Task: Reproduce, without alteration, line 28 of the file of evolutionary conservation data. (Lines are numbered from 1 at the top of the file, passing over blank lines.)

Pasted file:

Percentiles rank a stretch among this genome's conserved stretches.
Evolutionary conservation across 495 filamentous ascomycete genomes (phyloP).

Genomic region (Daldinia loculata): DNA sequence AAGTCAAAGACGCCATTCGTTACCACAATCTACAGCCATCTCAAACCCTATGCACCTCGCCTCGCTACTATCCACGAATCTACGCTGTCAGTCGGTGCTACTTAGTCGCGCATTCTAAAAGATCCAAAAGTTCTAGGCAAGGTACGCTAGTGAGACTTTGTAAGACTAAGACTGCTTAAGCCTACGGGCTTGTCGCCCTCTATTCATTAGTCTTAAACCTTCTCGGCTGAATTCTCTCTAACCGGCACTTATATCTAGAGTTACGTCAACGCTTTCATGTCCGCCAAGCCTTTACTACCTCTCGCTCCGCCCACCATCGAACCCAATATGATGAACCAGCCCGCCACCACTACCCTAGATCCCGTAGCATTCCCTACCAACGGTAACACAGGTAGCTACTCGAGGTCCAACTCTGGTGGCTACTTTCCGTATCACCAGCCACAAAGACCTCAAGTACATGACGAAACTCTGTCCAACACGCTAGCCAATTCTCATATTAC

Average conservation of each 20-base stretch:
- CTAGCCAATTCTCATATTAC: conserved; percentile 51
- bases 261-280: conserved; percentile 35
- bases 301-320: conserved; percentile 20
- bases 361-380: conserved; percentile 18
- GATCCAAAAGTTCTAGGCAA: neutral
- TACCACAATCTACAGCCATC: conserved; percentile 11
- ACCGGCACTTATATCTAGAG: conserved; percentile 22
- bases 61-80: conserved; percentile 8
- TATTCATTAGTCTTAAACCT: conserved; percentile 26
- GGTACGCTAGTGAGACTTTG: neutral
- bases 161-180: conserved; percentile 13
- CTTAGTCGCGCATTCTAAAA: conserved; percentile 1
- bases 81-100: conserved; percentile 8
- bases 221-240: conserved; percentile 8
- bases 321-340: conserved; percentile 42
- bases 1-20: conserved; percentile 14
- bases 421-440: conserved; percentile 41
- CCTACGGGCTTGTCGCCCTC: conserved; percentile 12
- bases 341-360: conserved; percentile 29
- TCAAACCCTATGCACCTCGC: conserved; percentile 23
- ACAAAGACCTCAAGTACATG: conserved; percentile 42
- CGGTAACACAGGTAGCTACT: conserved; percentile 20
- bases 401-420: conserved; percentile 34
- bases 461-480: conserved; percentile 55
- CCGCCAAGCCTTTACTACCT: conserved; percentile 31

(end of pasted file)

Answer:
- bases 461-480: conserved; percentile 55